6.     You start spending more time together again

Another positive sign after an initial “cooling off” period during a separation is spending increasing amounts of time together again—not just because of the children but because you enjoy being in each other’s company.

This points to a strong underlying bond and the possibility for positive feelings to once again replace negative ones in the relationship.

7.     You notice positive changes in your spouse

Sometimes, a period of living alone sparks changes in people. They do things differently.

Perhaps they stop overeating and get themselves fit, stop drinking, take greater pride in their appearance, or become more communicative than before. Positive changes may be an indication to the other spouse that an effort is being made to impress them—or, in the worst-case scenario, someone else.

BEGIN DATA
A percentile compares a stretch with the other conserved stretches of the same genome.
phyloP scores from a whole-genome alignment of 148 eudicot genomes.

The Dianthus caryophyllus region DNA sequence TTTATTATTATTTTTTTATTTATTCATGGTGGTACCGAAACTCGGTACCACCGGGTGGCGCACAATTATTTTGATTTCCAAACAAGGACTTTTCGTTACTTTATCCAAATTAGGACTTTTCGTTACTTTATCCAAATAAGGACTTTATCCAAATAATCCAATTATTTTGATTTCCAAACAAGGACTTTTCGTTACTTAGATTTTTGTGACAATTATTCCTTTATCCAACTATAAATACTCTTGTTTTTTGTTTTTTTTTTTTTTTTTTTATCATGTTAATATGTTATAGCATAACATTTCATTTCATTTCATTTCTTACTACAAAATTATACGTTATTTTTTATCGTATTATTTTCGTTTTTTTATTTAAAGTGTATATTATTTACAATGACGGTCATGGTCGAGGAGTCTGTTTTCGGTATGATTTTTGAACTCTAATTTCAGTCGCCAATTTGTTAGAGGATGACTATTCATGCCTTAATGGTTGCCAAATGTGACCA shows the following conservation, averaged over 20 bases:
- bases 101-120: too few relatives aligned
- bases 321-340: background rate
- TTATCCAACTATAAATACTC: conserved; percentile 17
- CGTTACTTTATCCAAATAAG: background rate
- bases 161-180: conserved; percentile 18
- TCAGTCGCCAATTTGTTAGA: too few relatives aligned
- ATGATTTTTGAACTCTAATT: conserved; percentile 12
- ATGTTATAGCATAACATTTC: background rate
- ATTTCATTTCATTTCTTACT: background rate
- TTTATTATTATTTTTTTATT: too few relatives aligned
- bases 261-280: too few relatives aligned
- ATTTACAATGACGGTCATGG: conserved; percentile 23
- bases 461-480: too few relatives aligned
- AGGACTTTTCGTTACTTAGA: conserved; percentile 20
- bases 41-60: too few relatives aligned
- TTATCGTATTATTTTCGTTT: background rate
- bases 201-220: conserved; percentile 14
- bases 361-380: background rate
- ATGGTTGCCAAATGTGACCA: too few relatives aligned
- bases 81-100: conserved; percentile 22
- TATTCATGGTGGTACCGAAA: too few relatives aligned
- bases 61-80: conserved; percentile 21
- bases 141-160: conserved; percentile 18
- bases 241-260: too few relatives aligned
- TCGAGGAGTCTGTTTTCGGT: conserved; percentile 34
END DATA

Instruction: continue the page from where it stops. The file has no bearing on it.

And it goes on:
This could either point to a second chance for the marriage—or a potential divorce.

Common mistakes that make reconciliation unlikely after separation

Sometimes, spouses end up further away from each other than ever before during a separation.

This can be due to either or both spouses deciding that they’re better off without each other but it could also be down to mistakes made by either side—often due to the stress of the separation.

The most common mistakes made by partners during separations include:

  • Not giving the other spouse adequate space and time to think
  • Pressuring the other spouse to get back together too quickly
  • Spying on the other spouse due to a lack of trust
  • Engaging in the same conflicts because the underlying issues have not been resolved